Is your company glass half full or half empty? If you hear “I told you so!” used a lot in the workplace, you know the answer to my question.
Consider how your colleagues work, interact, communicate, create and make decisions together. Are employees sequestered into groups based on functional roles, titles, pay grades, levels of education and generations? Alternatively, does everyone sit at the table?
Unfortunately, I hear and see professional exclusion played out daily in the organizations and associations I speak with. Often, this professional exclusion is either unintentional or, in fact, the accepted cultural norm.
Whether unintentional or cultural, exclusivity keeps the company glass half full.
Two engineers excitedly told me a story (really a use case) about how they designed a test to determine why a specific machine’s productivity went up and down like a yo-yo. These STEM professionals were impressed by the software tests they ran, working with other engineers in the manufacturing plant.
Except, the engineers were speechless when I asked them why they didn’t start on the plant floor: basically ground zero for the problem. (My advice: Avoid workplace “I told you so.” Start exploring root causes for problem by starting on the plant floor, front door or loading dock. These employees are your often marginalized experts. They hold the keys to practical problem-solving and cost-savings.)
I have to admit, initially, those engineers perceived my simple question as an insult to their intelligence. After all, they figured out a solution which was both elegant and expensive! Except, in retrospect, the engineers realized they were professionally exclusive. They admitted that including machine operators in their story had never occurred to them: either as their first (or even last) problem-solving option.
Professional inclusion starts to fill up the company glass.
So, we all took a little walk down to the plant floor. Those engineers finally asked the machine operators about what might be a proposed solution to inconsistency in machine productivity.
The plant floor folks started to smile, and then chuckle. Their answer? When certain raw materials from certain suppliers ran through the equipment, productivity increased. And, when raw materials from a different supplier, ran through the equipment, productivity decreased.
As a result, the machine operators nearly always would predict productivity outcome within 100% accuracy. They did not need all the fancy (and expensive) software and statistical process control tests which enamored the engineers.
Can you imagine the look on those engineers’ faces when the expert machine operators turned to them and asked: “Hey, we would have told you so, if you asked us in the first place!” 😉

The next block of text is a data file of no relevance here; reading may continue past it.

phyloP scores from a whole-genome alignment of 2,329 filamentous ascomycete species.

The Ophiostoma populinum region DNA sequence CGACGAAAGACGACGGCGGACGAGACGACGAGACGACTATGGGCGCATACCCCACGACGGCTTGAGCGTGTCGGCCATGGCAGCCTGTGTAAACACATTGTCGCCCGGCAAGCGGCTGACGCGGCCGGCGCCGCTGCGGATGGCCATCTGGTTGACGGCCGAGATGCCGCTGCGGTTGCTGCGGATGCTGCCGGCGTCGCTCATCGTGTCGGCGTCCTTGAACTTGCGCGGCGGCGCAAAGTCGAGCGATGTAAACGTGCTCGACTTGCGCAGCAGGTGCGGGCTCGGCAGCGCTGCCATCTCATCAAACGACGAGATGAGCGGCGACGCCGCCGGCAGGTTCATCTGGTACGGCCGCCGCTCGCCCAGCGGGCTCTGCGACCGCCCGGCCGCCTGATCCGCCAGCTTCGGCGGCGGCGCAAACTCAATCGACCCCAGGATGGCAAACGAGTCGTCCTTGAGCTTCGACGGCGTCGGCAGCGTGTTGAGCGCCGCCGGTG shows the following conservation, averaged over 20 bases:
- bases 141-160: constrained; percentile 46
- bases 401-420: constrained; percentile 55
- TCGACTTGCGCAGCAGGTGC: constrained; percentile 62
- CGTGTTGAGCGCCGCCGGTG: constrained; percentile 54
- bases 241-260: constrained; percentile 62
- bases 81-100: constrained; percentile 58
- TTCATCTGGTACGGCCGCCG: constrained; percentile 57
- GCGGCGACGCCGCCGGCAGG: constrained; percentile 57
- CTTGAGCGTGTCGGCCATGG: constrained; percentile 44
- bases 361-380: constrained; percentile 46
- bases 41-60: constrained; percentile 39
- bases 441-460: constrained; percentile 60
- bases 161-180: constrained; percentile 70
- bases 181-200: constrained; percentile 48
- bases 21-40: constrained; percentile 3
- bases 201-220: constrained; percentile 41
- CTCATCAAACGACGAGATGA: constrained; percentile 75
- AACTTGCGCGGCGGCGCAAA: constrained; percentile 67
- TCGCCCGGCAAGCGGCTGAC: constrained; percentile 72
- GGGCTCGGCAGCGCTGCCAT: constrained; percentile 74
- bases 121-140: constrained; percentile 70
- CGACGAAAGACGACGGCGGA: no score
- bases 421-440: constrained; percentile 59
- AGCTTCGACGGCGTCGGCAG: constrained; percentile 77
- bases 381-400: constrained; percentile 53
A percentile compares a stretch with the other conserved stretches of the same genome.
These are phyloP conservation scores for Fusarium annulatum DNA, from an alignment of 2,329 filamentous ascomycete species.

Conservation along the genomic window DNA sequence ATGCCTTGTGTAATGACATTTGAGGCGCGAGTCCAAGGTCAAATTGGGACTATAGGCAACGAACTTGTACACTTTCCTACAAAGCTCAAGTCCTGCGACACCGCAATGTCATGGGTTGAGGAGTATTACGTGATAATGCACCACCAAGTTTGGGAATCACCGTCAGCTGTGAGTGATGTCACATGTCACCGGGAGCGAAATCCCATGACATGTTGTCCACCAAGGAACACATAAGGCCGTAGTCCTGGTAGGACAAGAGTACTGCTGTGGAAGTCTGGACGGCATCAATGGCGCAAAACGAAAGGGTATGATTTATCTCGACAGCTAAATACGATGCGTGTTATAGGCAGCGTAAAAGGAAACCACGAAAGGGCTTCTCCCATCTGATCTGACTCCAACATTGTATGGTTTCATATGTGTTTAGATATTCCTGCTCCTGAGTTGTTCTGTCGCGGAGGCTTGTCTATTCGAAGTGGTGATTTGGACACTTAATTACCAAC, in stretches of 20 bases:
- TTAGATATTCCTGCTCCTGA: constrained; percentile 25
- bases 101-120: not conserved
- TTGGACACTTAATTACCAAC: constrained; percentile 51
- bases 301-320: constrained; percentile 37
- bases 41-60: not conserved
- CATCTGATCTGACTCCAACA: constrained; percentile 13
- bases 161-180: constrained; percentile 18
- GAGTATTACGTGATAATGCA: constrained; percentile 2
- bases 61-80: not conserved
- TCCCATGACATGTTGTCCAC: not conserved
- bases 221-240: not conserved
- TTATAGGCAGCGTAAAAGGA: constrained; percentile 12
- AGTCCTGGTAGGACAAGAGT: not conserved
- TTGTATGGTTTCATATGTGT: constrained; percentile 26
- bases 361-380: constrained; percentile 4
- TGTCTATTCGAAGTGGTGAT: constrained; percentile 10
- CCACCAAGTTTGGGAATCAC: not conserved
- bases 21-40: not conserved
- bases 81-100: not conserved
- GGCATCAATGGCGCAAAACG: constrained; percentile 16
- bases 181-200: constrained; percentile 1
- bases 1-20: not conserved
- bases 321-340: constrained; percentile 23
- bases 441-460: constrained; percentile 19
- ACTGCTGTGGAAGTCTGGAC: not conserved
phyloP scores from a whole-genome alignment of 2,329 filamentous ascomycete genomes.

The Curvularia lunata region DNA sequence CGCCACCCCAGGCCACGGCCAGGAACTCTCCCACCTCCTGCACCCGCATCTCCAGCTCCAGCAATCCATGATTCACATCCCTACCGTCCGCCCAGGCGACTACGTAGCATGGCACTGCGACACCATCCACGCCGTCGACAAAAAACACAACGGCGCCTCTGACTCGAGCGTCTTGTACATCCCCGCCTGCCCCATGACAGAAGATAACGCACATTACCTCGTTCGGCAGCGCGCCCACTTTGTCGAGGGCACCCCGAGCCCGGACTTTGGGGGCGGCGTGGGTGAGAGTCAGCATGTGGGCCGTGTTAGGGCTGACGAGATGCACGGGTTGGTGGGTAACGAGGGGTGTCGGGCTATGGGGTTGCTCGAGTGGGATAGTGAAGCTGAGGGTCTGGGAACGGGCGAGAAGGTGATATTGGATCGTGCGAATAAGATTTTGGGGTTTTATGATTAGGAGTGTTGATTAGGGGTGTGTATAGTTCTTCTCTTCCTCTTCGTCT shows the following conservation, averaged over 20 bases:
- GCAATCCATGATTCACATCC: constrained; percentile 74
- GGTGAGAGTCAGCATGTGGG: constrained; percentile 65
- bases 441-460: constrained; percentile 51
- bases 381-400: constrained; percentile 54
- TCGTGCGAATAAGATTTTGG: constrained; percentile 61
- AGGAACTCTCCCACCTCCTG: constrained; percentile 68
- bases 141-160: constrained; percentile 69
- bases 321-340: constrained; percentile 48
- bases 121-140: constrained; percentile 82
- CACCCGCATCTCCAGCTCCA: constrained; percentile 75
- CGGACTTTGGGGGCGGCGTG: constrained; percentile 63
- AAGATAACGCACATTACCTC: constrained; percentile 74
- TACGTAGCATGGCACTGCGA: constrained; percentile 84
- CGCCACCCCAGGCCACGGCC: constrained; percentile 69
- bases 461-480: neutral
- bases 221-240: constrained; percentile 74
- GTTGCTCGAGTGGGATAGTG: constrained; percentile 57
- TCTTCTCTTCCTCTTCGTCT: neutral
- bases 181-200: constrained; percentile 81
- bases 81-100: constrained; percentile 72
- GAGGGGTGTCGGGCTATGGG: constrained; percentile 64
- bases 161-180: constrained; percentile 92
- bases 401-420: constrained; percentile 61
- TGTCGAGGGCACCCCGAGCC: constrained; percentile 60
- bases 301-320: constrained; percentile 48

If professional exclusion in the workplace is the story, then you keep company glass half full.
My professional mantra is: “Depending on where we sit around the table, we ‘see’ the same things, differently. Shouldn’t our differences become our opportunities and strengths to better serve our customers? And each other?”
Often, the people we professionally exclude from our decisions hold the keys to the common sense, tribal knowledge and subtle observations that fill up our company glass. Regardless of whether, or not, they have big fancy titles and academic degrees.
However, when these valuable employees remain neatly organized and excluded from making contributions, everyone remains very busy. Working full time. At only half the capacity of what is possible.
Have I just described the typical story of your workplace environment? Let’s change your story, together. So everyone can get to where they need to go.
When you better serve each other, you better serve your customers. Take the next steps.
- Planning your next corporate or association meeting? Engage me to present one of my Storytelling for STEM Professionals and Left Brain Thinkers speaking programs. Contact me here.
- Download my new checklist and worksheet: Six Professional Development Targets to Hit each Month.
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Babette Ten Haken‘s One Millimeter Mindset™ Storytelling for STEM Professionals and Left Brain Thinkers speaking programs are created for organizations and associations who want to catalyze stakeholder success and customer retention. There is no better way than storytelling to bridge communication disconnects between professional disciplines, paygrades, generations and levels of education. Babette’s programs are forged from her own background leading teams simultaneously requiring left-brain mindset for clinical research and e-commerce, as well as right-brain thinking for new product development, market research and sales. Find out more right here. Babette is a member of SME, ASQ, SHRM and the National Speakers Association. Her playbook of communication hacks, Do YOU Mean Business? is available on Amazon.com. Babette’s speaker profile is on the espeakers platform. Contact her here.
Image source: Adobe